As some of you may be aware, I had a mini-vacation recently, my first no-family-included time away from home in a long, long time. Suffice it to say, I had a grand time, taking in a production of Harvey at the Shaw Festival in Niagara-on-the-Lake and a fabulous, must-see, never-to-be-forgotten production of Jersey Boys in Toronto. (Yeah, and I was never even a fan of The Four Seasons.) My mind never drifts far from crime fiction though, and the young man who played Frankie Valli, one Jeff Madden, has my vote for any possible film version of Erle Stanley Gardner's Donald Lam character. Toss in Kathy Bates to play Lam's partner in detection, Bertha Cool, and would somebody please start writing the screenplay right now?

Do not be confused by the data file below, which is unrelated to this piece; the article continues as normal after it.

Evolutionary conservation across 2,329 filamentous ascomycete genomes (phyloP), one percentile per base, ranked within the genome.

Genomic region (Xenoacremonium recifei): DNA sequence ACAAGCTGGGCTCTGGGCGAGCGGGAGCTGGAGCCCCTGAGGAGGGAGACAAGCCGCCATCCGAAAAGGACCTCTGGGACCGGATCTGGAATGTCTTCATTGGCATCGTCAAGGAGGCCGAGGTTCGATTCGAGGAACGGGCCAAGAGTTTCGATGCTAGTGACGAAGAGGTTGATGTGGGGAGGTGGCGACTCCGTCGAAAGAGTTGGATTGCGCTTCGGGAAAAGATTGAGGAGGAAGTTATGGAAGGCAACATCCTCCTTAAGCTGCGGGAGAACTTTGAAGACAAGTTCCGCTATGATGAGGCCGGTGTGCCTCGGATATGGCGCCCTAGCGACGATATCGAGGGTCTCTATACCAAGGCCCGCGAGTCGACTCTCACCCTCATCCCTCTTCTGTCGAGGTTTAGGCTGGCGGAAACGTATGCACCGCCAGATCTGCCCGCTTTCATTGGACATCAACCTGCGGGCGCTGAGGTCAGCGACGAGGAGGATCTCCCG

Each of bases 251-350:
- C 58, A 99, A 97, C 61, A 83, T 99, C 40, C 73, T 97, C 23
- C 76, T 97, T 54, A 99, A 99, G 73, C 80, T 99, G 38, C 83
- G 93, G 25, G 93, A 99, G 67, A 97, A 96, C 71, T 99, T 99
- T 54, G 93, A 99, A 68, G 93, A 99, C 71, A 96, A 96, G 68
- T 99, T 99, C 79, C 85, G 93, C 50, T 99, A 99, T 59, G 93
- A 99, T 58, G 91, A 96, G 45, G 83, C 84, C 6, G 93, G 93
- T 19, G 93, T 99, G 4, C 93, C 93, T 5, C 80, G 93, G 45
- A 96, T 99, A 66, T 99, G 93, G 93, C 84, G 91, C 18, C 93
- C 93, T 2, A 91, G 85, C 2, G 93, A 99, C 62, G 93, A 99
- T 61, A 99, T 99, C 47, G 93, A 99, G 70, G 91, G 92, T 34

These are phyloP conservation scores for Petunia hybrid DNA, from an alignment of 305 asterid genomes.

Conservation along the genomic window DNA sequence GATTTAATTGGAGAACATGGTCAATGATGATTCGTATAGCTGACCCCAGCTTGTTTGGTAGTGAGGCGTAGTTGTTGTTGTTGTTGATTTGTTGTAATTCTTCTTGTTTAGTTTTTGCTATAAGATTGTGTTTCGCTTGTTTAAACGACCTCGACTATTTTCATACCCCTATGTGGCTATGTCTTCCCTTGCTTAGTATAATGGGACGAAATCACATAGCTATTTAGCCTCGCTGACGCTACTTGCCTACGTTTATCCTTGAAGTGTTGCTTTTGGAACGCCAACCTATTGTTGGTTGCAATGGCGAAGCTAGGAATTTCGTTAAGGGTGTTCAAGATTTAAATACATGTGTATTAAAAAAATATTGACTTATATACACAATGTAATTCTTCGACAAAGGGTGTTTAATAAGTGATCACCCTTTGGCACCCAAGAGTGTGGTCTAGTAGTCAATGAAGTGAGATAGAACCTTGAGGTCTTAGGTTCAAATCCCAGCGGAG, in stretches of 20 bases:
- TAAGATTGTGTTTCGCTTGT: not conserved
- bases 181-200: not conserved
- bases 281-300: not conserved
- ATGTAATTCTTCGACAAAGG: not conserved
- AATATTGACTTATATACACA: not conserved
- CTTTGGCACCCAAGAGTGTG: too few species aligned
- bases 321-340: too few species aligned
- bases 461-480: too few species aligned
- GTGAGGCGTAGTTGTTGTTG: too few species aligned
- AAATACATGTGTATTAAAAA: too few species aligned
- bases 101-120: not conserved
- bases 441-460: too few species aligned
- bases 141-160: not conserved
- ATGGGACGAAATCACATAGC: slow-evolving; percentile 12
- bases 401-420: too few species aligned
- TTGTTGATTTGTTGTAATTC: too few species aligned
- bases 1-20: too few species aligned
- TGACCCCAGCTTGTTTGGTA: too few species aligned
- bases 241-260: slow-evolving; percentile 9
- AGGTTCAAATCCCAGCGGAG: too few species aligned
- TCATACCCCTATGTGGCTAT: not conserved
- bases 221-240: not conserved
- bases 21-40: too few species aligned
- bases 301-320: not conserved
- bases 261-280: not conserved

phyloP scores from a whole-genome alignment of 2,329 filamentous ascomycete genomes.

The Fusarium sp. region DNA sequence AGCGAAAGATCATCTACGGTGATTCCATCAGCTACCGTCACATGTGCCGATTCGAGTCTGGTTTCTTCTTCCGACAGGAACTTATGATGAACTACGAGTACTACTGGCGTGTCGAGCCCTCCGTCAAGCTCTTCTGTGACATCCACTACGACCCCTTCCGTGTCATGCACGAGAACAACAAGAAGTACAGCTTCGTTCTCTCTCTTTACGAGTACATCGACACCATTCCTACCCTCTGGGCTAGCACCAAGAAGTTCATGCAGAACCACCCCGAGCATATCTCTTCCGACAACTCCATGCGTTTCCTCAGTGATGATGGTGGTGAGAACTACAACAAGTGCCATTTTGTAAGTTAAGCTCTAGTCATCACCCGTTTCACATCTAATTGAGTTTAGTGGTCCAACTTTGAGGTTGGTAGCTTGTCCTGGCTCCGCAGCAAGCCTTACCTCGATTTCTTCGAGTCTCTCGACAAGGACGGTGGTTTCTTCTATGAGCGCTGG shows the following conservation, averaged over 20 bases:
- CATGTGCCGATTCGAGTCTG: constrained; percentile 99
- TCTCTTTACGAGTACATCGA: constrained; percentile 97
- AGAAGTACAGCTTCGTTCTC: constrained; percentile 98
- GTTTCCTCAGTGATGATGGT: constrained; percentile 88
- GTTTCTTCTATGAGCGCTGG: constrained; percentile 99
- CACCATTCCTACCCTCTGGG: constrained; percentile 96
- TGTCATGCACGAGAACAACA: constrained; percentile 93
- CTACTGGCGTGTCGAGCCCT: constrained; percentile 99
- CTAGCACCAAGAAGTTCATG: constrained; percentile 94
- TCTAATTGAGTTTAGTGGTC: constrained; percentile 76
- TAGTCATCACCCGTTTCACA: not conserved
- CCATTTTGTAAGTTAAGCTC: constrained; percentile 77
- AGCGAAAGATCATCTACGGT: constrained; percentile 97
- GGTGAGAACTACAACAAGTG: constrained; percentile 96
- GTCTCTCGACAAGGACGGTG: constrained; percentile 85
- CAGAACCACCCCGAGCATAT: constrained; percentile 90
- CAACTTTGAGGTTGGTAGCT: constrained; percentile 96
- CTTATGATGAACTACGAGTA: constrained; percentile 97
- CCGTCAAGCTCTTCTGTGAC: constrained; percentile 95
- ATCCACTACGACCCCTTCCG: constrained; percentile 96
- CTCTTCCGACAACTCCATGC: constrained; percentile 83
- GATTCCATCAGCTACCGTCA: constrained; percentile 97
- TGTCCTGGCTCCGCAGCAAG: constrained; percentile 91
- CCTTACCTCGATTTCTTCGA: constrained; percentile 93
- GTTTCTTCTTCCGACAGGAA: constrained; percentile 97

Now it's time for confession. About three weeks ago, I did something I had sworn I would not do. I bought an e-reader. No, not a Kindle, don't even think about it. My reason for this not-lightly-taken purchase was not to be able to carry around 1000 books whenever I go someplace. It wasn't because ebooks are cheaper than hardbacks either. And it wasn't because I wanted one more frickin' digital gadget that has to be charged, God knows. I bought it because of all the short stories online that I want to read, plus the stories I need to edit for Needle. I hate reading on the PC, chained to this desk and chair, going blind from backlighting. I like to read in an easy chair or in bed, so I bought this e-reader with a view toward dumping all the online stories I want to read into pdf files, then reading them on the gadget. The reader is working fairly well for that purpose. I'm getting through the stories faster now, and it's some better than being chained to the PC. But it's not perfect.